Destiny is pretty much all I’m doing lately.

Screen Shot 2014-09-23 at 9.00.17 AMIf you’re playing Destiny on the Xbox 360, check out my profile (image-linked to the right) and send an application to my group. I’m trying to build out a small group of folks who don’t mind randomly helping other members with quests, and want to run harder level missions and strikes, all the way up to the goal of making weekly runs of the Vault of Glass.

It’s the second time that I’ve really tried to gather a collection of gamers for any sort of constructive purpose (although that pirate Ragnarok Online server I ran nearly a decade ago barely counts as a first attempt). I’d really like for SOLR to work out.

A full account of what I think about Destiny is proving to be difficult to compose. I think it’s because of the massive proportion of the hoping/wishful crowd were disappointed that the game is not being made available to them at launch. Bungie’s said that they have a decade-long plan for Destiny, and while I don’t think it’ll span ten years in the end, it should be expected that they would slowly distribute a considerable amount of content that they have produced over the accepted year-long cycle of a mainstream console shooter.

That’s not to say that I can’t write out my full thoughts on Destiny as it presently is, but that it’s proving pretty difficult. I can understand some decisions that Bungie made in developing the game as more of a platform, but others seem to be disharmonious from that same goal. It’s not the easiest thing to wrap my head around securely enough to pull out a logical thought. I am working on it, though. Expect to see something in the coming weeks.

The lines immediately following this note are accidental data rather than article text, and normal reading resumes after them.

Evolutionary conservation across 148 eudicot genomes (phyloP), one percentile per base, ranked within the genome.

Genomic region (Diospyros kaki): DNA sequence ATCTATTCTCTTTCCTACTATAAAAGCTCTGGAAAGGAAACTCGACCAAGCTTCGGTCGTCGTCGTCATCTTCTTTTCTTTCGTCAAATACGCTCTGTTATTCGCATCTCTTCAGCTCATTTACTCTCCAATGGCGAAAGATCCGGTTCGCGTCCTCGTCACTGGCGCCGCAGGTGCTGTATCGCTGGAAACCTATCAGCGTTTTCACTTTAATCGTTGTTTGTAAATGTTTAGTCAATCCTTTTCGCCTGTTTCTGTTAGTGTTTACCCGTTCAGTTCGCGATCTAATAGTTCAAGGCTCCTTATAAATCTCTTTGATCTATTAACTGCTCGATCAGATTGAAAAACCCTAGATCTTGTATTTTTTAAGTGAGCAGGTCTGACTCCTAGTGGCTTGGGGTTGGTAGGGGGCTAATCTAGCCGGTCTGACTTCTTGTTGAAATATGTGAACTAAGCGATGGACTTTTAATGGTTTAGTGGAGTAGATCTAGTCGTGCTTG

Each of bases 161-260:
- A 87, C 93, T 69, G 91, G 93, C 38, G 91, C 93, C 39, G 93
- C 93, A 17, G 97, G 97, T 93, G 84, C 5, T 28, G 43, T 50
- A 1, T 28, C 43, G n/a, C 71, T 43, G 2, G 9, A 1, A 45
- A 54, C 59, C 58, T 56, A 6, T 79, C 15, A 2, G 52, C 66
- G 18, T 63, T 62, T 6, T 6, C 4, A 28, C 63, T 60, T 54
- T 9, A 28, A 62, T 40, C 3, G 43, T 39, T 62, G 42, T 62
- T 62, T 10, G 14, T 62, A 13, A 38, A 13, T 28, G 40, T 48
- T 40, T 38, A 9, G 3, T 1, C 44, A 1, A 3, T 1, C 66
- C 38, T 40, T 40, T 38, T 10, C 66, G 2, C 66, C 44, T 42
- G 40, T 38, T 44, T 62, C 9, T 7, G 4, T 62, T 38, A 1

In unrelated news, it seems that the Columbus studio is real and MLG is going to start using it. How interesting…1

Apple did a thing yesterday. I want an Watch.

You know what they announced already. It’s news. iPhone 6 and iPhone 6 Plus. The Apple Watch. The Apple Pay system.

Yeah. All of that is fine and dandy. But oh boy, Apple has a way making things. And I want to sign up for one of these immediately:

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I know the battery life not being disclosed at this point is a huge deal, but I DON’T REALLY CARE, I JUST WANT ONE. PLEASE. IT LOOKS SO NICE AND IT MEANS I DON’T HAVE TO UPGRADE TO AN IPHONE 6, AND I WOULD REALLY LIKE ONE, APPLE. PLEASE.

Twenty-five victories later, I’m back in Gold Nova III.

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After playing at a casual rate for the past few weeks, I’ve finally been repromoted back up to Gold Nova III. After being demoted thanks to a Rush mission and finally realizing that I am just scrub-tier and not in ELO-hell, I’m back on the up-and-up it seems. And I feel like I’m playing better all around.

I haven’t gotten any aces in matchmaking or any huge plays as the last person alive—nothing montage-worthy, certainly—but I feel like my aiming and my reaction times are getting better. I’m making better choices with how to play the positions that are out there on… Dust II.

Yeah, I’m grinding Dust II for ranks more than I’m playing the other maps available to me, but when you only have to wait sixty seconds tops instead of minutes as the queues for the other maps are, it’s quite the appealing scenario when you’re trying to play as many games as you can before your self-imposed bed time. Or something like that.

But for the rest of tonight, I’m going to take a break, have another beer, and put my feet up. Or play more FreeSpace. Yeah, probably that.

On Twitch becoming an Amazon property.

Who’d have thought that Monday would see so much Twitch acquisition news? And in that case, an announcement of an acquisition?

For nearly a billion USD, Amazon has picked up one of the highest trafficked sites on the Internet. It seems like a discount for service that serves a video to millions of users every day.1 The proposition’s value compounds considering the high audience events shown on a near-daily basis. With the ever-increasing number of ongoing events such as Riot’s LCS drawing hundreds of thousands of viewers per broadcast, it makes sense that Amazon would want a part in this.

Then there’s the news that Amazon’s new ad service would be pricing its ads on metrics like impressions instead of clicks. Most social networks use the impressions metric when it comes to displaying ads to their users.2